About Me

Welcome! My name is Katerina and I'm an Acting student at Ryerson University. This summer, I will be working with the Centre for Learning Technologies at Ryerson on their LiveDescribe Program. This Blog will record and follow my process and experiences as an audio describer for the visually impaired. Using the LiveDescribe program, I will be creating audio descriptions for videos of TV episodes, films, etc. These audio descriptions are and will be available online as they are created at www.livedescribe.com. Keep checking back here for new video details, discoveries, and so forth!

Friday, June 5, 2009

LiveDescribe Week 5

Week 5: June 1st – June 5th, 2009.

Week 5!!! I’m learning more and more about the program, and exploring new territory!

Here are some little issues I’ve run into with the program:

- Sometimes in the description list, it says that there’s supposed to be a description, when there isn’t
- Extended Description: Turns out, after an episode with extended description was posted on the website, the LiveDescribe Player wasn’t playing the extended descriptions! Therefore, if you have viewed any of the videos recently, they were probably missing descriptions, and also your version of LiveDescribe Player didn’t read them. Ryan fixed it, so now, with the new version of LiveDescribe Player, extended description does play properly. Thanks Ryan!

I’m beginning to explore characters! Is a character describer effective? Not a character in the show, but a character that is the observer? For Degrassi High and Degrassi Junior High, I decided to use a student character named Caroline. I introduce the show as “Caroline”, and continue the rest of the description as “Caroline”. I don’t really use a character voice, except that my voice tends to resonate in a higher register, and sounds younger. I don’t know if this contributes to the experience, or if it is a distraction for the listener, or if it’s just completely pointless. Would it be better to just use this younger sounding voice to describe the show, without introducing it as “Caroline”? Not sure. I wonder if it does increase the entertainment value. I’m worried about the voice being annoying. I think that that is my biggest concern - - being obnoxious.

A decision-making issue I’m running into is having to describe an important action that occurs directly over important dialogue that does not have long-enough natural breaks. In cases like this, extended description would severely interrupt the dialogue, but the action occurring during the description is extremely vital. In situations like this, I need to find the most appropriate moment to slip in an extended description so that the important dialogue is not ruined, but that the action is described so as not to lose any part of the story.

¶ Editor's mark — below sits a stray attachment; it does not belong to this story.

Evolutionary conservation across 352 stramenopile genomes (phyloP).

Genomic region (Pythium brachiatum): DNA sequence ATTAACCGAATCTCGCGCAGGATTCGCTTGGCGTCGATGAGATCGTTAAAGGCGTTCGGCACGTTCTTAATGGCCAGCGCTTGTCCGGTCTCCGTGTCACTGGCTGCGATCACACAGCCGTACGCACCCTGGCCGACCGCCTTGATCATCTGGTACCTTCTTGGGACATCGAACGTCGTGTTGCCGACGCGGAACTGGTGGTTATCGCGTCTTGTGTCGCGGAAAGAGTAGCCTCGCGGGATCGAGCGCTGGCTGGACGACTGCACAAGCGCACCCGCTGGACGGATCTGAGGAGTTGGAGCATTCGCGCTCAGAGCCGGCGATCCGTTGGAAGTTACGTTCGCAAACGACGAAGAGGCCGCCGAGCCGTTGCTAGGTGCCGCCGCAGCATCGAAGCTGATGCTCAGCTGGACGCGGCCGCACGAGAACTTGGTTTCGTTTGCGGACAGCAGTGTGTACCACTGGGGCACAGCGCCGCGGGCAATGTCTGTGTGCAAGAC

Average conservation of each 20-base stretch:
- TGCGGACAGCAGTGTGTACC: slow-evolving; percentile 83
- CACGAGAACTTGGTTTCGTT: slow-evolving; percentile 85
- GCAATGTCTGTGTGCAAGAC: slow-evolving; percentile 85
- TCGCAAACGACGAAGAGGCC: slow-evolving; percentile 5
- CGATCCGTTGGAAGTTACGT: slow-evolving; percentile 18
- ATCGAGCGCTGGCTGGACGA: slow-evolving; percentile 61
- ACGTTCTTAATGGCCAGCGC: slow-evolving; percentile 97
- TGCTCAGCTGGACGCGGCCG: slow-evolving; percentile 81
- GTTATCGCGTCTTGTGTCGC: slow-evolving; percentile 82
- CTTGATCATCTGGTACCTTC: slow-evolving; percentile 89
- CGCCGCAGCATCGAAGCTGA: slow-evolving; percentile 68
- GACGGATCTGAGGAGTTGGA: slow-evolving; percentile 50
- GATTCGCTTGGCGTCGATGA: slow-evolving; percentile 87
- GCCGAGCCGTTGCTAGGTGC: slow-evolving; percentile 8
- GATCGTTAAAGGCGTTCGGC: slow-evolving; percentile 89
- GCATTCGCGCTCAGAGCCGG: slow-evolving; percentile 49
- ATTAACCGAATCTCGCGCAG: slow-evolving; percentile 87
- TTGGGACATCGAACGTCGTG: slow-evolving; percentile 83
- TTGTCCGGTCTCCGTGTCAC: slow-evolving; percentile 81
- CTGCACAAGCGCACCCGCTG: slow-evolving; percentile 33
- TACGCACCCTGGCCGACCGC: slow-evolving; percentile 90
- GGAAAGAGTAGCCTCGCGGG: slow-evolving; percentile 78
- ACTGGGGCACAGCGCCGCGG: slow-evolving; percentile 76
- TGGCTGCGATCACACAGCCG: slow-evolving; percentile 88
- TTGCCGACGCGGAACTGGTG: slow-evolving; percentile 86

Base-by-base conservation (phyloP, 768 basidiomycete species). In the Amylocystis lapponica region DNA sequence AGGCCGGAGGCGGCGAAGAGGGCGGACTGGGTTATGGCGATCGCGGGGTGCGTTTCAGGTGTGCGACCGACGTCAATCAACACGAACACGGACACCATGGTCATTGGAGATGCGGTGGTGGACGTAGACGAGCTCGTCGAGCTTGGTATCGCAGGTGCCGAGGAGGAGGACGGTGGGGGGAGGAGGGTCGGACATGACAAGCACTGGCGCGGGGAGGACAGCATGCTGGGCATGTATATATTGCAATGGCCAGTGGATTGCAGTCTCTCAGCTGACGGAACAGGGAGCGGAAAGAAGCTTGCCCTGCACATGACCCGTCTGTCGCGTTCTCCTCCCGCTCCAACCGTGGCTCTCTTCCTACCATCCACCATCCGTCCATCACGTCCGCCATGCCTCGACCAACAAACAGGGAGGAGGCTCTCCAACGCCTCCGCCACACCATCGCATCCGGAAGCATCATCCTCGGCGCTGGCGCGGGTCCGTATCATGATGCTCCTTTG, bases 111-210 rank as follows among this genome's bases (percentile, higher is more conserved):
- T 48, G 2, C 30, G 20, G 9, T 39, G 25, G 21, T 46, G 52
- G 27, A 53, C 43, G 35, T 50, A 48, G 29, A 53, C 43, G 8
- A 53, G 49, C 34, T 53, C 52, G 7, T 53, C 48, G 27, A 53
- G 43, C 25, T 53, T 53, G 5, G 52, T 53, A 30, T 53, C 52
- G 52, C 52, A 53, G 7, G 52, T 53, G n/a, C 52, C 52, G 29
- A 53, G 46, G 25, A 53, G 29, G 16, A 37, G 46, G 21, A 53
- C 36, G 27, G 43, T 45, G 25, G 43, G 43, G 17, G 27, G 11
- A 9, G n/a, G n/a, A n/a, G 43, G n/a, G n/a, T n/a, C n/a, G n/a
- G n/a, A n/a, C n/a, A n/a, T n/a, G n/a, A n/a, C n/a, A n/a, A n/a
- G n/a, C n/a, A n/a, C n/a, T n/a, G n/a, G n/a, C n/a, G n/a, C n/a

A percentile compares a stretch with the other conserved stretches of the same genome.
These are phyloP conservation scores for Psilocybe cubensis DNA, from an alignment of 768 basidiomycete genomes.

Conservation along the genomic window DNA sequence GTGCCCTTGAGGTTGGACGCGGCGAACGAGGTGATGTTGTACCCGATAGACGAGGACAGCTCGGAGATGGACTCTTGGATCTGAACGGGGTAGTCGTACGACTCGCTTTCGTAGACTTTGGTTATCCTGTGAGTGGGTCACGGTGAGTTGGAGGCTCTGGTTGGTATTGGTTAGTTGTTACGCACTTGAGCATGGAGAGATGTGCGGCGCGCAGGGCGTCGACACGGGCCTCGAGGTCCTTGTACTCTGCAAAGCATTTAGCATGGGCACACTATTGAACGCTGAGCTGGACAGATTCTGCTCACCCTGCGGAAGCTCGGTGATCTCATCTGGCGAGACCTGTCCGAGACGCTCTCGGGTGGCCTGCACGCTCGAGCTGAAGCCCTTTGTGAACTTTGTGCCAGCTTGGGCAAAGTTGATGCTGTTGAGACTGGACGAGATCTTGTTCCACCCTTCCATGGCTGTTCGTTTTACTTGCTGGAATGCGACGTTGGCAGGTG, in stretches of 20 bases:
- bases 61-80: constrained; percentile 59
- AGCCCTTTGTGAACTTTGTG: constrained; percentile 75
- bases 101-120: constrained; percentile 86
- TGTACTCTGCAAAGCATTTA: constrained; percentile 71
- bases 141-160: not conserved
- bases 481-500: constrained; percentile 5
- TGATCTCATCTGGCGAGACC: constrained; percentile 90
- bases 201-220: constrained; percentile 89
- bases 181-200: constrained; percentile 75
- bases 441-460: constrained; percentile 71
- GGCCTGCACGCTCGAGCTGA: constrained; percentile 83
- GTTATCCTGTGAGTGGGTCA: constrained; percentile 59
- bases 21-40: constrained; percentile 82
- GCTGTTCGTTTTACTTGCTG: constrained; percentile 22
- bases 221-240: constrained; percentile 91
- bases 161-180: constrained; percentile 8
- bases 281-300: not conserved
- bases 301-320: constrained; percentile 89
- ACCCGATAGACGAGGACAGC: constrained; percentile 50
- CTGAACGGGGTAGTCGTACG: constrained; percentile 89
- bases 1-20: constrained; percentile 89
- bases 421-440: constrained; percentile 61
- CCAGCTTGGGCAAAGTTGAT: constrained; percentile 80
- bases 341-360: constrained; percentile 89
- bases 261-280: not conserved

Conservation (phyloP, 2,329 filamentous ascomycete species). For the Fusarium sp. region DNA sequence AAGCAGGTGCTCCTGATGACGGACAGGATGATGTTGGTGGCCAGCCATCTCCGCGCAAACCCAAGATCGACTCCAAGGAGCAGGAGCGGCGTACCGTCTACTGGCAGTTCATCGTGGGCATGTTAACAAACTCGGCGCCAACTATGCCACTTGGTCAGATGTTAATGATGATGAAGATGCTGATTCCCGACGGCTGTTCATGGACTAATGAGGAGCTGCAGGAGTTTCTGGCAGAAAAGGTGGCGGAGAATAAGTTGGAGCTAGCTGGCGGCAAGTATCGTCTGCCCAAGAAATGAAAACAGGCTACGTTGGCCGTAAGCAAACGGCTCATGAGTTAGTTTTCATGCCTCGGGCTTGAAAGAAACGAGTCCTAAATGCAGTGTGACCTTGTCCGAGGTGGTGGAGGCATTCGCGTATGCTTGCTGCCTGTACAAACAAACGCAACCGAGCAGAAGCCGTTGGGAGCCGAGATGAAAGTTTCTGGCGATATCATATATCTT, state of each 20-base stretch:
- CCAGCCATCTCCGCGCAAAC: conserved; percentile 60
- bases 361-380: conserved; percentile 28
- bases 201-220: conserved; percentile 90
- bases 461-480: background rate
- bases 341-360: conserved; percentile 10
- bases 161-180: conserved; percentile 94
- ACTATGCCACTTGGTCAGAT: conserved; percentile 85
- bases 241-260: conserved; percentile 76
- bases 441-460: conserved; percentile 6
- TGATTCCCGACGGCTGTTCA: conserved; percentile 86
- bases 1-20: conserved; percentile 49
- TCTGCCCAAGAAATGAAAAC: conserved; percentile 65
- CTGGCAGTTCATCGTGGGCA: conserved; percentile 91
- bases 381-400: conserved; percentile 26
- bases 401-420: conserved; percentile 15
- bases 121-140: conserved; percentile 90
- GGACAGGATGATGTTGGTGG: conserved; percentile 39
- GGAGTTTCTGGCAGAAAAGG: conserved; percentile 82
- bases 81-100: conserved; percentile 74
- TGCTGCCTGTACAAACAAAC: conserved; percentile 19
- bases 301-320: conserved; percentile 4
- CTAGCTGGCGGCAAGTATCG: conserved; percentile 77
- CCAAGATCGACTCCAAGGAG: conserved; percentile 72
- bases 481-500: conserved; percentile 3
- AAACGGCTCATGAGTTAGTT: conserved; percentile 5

On the other hand, at times with Degrassi, I’m finding that there is a lot of background dialogue that is audible, but really doesn’t further the story at all, but the action occurring overlapping the dialogue involving other characters, does further the story, so I have to describe over the insignificant dialogue. Not to say that it’s insignificant, but I just have to choose which is more important.

Something that I’ve been thinking about a lot this week is how much I can allow myself to make conclusions on behalf of the listener. Again, this all brings us back to whether or not a describer should be simply giving the facts, or if the describer should be allowed to take liberties in terms of perspective and delivery. If I take on a character-describer, when I am describing certain characters on the show or certain events, a particular perspective is inevitable. For example: “geek” vs. boy with glasses. The character is a boy with glasses, but among the student body, he is viewed as the “geek”. Therefore if my character describer is a member of the student body, then the perspective of the description is bound to describe that person as a geek.